• Beware of the hazard of electric car windows to her little fingers. Make sure that your garage door opener switch is too high for her to reach.
  • Keep your toddler away from power tools. Be careful with electrical equipment of any sort. He will like to imitate mom's or dad's use of these.
  • Falls often occur at this age because toddlers are so active.
  • Storage batteries for toys and games can cause terrible problems if she swallows one of these
  • You need to supervise your child at all times while he is on the playground to avoid injuries.
  • Do not leave her alone with plastic bags or balloons.
  • Use a car restraint on him. Do not place young children in the front seat of a car with airbags.
  • Keep guns and sharp objects locked away.
  • Protect her from common household poisons such as liquor, mothballs, furniture polish, drain cleaners, weed killers, insect and rat poisons, kerosene, bleach, cosmetics, and dishwasher detergents.
  • Iron vitamins are a very common cause of death by poisoning in children.
  • Remember that 25% of childhood poisonings occur at the grandparent's house.
  • The number for Poison Control is 1-800-POISON 1 (1-800- 764-7661). Have Ipecac in your home but do not induce vomiting without talking to Poison Control or your doctor.

Emotional and Social Development

  • Praise your child's good behavior.
  • You may be in the midst of the "terrible twos." Consistent, loving discipline will slowly alter his current behavior to better behavior.
  • Offer toys to your toddler that she can take apart and put together again. Make sure that the pieces are large enough to avoid choking.
  • Your toddler will enjoy interaction with children of his same age.
  • Arrange periods of time for safe running and exploring the outdoors for your child.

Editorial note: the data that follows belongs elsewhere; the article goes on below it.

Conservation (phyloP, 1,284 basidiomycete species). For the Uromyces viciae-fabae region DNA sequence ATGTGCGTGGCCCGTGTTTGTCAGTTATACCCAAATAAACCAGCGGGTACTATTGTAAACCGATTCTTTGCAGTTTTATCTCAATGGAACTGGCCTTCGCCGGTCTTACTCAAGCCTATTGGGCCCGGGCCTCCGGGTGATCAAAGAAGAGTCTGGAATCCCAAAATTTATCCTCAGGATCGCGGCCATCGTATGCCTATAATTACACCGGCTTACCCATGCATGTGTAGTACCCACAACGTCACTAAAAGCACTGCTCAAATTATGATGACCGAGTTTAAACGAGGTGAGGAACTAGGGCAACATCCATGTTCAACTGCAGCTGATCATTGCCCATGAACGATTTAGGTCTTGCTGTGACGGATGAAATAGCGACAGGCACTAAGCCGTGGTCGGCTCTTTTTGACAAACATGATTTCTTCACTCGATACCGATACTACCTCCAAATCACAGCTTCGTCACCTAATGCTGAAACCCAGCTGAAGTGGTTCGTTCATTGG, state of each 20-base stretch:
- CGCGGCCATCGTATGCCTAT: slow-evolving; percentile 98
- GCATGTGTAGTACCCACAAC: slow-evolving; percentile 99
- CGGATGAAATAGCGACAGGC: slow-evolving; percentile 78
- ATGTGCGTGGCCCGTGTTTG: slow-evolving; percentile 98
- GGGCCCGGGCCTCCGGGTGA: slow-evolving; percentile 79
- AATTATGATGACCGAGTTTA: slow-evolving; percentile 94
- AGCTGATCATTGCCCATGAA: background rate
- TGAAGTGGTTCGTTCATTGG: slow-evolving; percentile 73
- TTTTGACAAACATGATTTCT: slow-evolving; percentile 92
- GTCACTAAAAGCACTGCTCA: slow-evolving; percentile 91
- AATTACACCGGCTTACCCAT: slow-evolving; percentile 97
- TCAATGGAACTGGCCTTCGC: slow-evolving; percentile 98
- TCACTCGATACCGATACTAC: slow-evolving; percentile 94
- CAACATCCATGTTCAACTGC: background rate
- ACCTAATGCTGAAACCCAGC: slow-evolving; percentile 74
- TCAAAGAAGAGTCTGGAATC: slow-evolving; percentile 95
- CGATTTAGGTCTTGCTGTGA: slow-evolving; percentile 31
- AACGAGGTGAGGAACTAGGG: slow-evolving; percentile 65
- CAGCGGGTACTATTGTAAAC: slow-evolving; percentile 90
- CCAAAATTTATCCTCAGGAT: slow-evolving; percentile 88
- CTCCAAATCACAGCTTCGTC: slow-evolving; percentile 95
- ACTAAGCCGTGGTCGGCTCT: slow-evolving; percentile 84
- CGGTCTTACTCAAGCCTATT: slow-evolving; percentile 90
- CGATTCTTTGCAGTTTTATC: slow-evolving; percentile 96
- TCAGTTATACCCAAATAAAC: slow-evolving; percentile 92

• Censor so-called "children's programs." In many of them there is too much violence. Do not use the television as an alternative to interaction with you. TV tends to decrease exercise and quality time with other members of the family.
  • Be careful what mature movies and television that your child sees. Even if she does not understand what she sees, the intensity and tension she experiences may lead to restless sleep or nightmares.
  • Toddlers do not like to share their toys.
  • He should have a regular bedtime with a short bedtime ritual.
  • Toilet training should be encouraged although it may be 6-12 months before your child is ready. Girls usually train before boys. Always encourage and praise her for small successes.
  • Your toddlers will be curious about his body parts.
  • Read simple stories to your child regularly, especially one with many pictures. Children like to see a familiar book and story.
  • It is normal for her to suck her thumb or fingers. Do not discourage this.
  • It is normal for him to have a favorite security object such as a blanket or stuffed animal.

If you are considering nursery school for your toddler, consider the following:

  1. She will probably have infections more often.
  2. He will prefer to be with his parents as much as possible rather than 40 hours a week of nursery.
  3. She will learn more with you one-on-one than with a teacher who has 10 children to instruct.


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The information contained within this website is no substitution for timely medical care.

Feel free to copy the information on this web site and give to friends and family. Contact Dr. Glenn Wood at Carousel Pediatrics (512) 744-6000
We are located at 7112 Ed Bluestein Blvd., #100 - Austin, TX 78723